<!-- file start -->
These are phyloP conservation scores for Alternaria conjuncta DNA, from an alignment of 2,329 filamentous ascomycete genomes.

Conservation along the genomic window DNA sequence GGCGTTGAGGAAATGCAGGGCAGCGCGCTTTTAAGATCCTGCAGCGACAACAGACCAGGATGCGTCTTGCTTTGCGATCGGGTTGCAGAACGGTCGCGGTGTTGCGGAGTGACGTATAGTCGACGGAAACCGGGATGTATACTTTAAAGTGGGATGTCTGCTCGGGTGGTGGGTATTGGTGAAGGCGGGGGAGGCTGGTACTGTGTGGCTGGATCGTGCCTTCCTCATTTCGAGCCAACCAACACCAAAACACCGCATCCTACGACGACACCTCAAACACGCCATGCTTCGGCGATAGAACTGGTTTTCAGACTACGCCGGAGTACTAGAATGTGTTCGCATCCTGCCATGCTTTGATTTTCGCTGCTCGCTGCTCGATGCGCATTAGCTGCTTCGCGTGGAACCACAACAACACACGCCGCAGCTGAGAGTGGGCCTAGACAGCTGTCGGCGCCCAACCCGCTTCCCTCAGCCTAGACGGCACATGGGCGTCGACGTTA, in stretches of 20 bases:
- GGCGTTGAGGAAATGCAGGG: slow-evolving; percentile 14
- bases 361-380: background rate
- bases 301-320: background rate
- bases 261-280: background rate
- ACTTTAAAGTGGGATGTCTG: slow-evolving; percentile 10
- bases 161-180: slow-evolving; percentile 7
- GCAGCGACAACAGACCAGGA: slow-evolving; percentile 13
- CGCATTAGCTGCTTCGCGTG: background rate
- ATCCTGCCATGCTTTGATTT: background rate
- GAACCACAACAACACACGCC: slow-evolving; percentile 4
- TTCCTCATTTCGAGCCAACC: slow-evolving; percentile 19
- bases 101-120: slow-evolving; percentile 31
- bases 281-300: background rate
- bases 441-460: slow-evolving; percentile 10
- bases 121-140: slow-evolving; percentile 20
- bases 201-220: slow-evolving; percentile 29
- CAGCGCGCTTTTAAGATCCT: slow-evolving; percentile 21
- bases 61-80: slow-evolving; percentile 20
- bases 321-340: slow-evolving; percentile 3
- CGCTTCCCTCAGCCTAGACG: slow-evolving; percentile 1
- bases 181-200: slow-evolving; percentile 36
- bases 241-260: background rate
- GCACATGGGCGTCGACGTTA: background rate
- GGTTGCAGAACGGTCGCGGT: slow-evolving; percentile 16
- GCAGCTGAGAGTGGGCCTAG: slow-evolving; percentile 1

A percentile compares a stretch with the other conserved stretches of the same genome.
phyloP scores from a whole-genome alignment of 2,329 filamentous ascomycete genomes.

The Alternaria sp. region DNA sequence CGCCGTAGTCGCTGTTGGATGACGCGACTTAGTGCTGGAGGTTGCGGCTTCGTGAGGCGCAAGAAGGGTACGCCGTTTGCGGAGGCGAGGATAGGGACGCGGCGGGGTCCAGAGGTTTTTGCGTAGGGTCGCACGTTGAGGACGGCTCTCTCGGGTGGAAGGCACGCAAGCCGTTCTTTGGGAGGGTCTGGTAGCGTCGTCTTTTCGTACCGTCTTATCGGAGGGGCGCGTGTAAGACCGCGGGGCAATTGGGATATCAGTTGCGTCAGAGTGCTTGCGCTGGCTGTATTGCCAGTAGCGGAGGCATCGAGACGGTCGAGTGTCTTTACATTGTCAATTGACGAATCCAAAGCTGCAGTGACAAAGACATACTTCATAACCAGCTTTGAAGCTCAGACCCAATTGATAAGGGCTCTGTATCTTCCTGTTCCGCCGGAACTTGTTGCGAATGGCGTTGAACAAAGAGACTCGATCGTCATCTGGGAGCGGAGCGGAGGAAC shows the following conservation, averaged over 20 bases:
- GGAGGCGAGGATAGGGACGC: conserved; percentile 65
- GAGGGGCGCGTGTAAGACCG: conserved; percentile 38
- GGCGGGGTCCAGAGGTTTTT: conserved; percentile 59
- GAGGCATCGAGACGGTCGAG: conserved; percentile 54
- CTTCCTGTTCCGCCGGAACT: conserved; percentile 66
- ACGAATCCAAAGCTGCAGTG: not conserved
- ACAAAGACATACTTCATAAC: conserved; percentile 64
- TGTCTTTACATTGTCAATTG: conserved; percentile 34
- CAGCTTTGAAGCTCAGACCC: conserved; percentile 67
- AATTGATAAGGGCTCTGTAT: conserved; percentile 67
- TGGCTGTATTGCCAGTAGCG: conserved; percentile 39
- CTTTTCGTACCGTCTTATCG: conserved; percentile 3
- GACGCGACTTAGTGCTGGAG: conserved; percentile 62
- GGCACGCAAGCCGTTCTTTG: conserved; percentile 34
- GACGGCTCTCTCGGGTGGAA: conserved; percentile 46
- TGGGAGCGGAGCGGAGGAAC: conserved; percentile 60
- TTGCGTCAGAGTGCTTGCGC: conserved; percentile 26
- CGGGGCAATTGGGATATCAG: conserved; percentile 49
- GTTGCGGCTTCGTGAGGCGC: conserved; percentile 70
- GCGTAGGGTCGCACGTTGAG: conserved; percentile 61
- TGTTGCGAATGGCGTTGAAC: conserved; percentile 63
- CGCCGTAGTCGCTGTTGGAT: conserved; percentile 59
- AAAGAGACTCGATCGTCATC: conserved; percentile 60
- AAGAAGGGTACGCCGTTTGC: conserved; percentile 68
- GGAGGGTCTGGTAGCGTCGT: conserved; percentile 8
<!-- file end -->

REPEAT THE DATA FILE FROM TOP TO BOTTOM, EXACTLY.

These are phyloP conservation scores for Alternaria conjuncta DNA, from an alignment of 2,329 filamentous ascomycete genomes.

Conservation along the genomic window DNA sequence GGCGTTGAGGAAATGCAGGGCAGCGCGCTTTTAAGATCCTGCAGCGACAACAGACCAGGATGCGTCTTGCTTTGCGATCGGGTTGCAGAACGGTCGCGGTGTTGCGGAGTGACGTATAGTCGACGGAAACCGGGATGTATACTTTAAAGTGGGATGTCTGCTCGGGTGGTGGGTATTGGTGAAGGCGGGGGAGGCTGGTACTGTGTGGCTGGATCGTGCCTTCCTCATTTCGAGCCAACCAACACCAAAACACCGCATCCTACGACGACACCTCAAACACGCCATGCTTCGGCGATAGAACTGGTTTTCAGACTACGCCGGAGTACTAGAATGTGTTCGCATCCTGCCATGCTTTGATTTTCGCTGCTCGCTGCTCGATGCGCATTAGCTGCTTCGCGTGGAACCACAACAACACACGCCGCAGCTGAGAGTGGGCCTAGACAGCTGTCGGCGCCCAACCCGCTTCCCTCAGCCTAGACGGCACATGGGCGTCGACGTTA, in stretches of 20 bases:
- GGCGTTGAGGAAATGCAGGG: slow-evolving; percentile 14
- bases 361-380: background rate
- bases 301-320: background rate
- bases 261-280: background rate
- ACTTTAAAGTGGGATGTCTG: slow-evolving; percentile 10
- bases 161-180: slow-evolving; percentile 7
- GCAGCGACAACAGACCAGGA: slow-evolving; percentile 13
- CGCATTAGCTGCTTCGCGTG: background rate
- ATCCTGCCATGCTTTGATTT: background rate
- GAACCACAACAACACACGCC: slow-evolving; percentile 4
- TTCCTCATTTCGAGCCAACC: slow-evolving; percentile 19
- bases 101-120: slow-evolving; percentile 31
- bases 281-300: background rate
- bases 441-460: slow-evolving; percentile 10
- bases 121-140: slow-evolving; percentile 20
- bases 201-220: slow-evolving; percentile 29
- CAGCGCGCTTTTAAGATCCT: slow-evolving; percentile 21
- bases 61-80: slow-evolving; percentile 20
- bases 321-340: slow-evolving; percentile 3
- CGCTTCCCTCAGCCTAGACG: slow-evolving; percentile 1
- bases 181-200: slow-evolving; percentile 36
- bases 241-260: background rate
- GCACATGGGCGTCGACGTTA: background rate
- GGTTGCAGAACGGTCGCGGT: slow-evolving; percentile 16
- GCAGCTGAGAGTGGGCCTAG: slow-evolving; percentile 1

A percentile compares a stretch with the other conserved stretches of the same genome.
phyloP scores from a whole-genome alignment of 2,329 filamentous ascomycete genomes.

The Alternaria sp. region DNA sequence CGCCGTAGTCGCTGTTGGATGACGCGACTTAGTGCTGGAGGTTGCGGCTTCGTGAGGCGCAAGAAGGGTACGCCGTTTGCGGAGGCGAGGATAGGGACGCGGCGGGGTCCAGAGGTTTTTGCGTAGGGTCGCACGTTGAGGACGGCTCTCTCGGGTGGAAGGCACGCAAGCCGTTCTTTGGGAGGGTCTGGTAGCGTCGTCTTTTCGTACCGTCTTATCGGAGGGGCGCGTGTAAGACCGCGGGGCAATTGGGATATCAGTTGCGTCAGAGTGCTTGCGCTGGCTGTATTGCCAGTAGCGGAGGCATCGAGACGGTCGAGTGTCTTTACATTGTCAATTGACGAATCCAAAGCTGCAGTGACAAAGACATACTTCATAACCAGCTTTGAAGCTCAGACCCAATTGATAAGGGCTCTGTATCTTCCTGTTCCGCCGGAACTTGTTGCGAATGGCGTTGAACAAAGAGACTCGATCGTCATCTGGGAGCGGAGCGGAGGAAC shows the following conservation, averaged over 20 bases:
- GGAGGCGAGGATAGGGACGC: conserved; percentile 65
- GAGGGGCGCGTGTAAGACCG: conserved; percentile 38
- GGCGGGGTCCAGAGGTTTTT: conserved; percentile 59
- GAGGCATCGAGACGGTCGAG: conserved; percentile 54
- CTTCCTGTTCCGCCGGAACT: conserved; percentile 66
- ACGAATCCAAAGCTGCAGTG: not conserved
- ACAAAGACATACTTCATAAC: conserved; percentile 64
- TGTCTTTACATTGTCAATTG: conserved; percentile 34
- CAGCTTTGAAGCTCAGACCC: conserved; percentile 67
- AATTGATAAGGGCTCTGTAT: conserved; percentile 67
- TGGCTGTATTGCCAGTAGCG: conserved; percentile 39
- CTTTTCGTACCGTCTTATCG: conserved; percentile 3
- GACGCGACTTAGTGCTGGAG: conserved; percentile 62
- GGCACGCAAGCCGTTCTTTG: conserved; percentile 34
- GACGGCTCTCTCGGGTGGAA: conserved; percentile 46
- TGGGAGCGGAGCGGAGGAAC: conserved; percentile 60
- TTGCGTCAGAGTGCTTGCGC: conserved; percentile 26
- CGGGGCAATTGGGATATCAG: conserved; percentile 49
- GTTGCGGCTTCGTGAGGCGC: conserved; percentile 70
- GCGTAGGGTCGCACGTTGAG: conserved; percentile 61
- TGTTGCGAATGGCGTTGAAC: conserved; percentile 63
- CGCCGTAGTCGCTGTTGGAT: conserved; percentile 59
- AAAGAGACTCGATCGTCATC: conserved; percentile 60
- AAGAAGGGTACGCCGTTTGC: conserved; percentile 68
- GGAGGGTCTGGTAGCGTCGT: conserved; percentile 8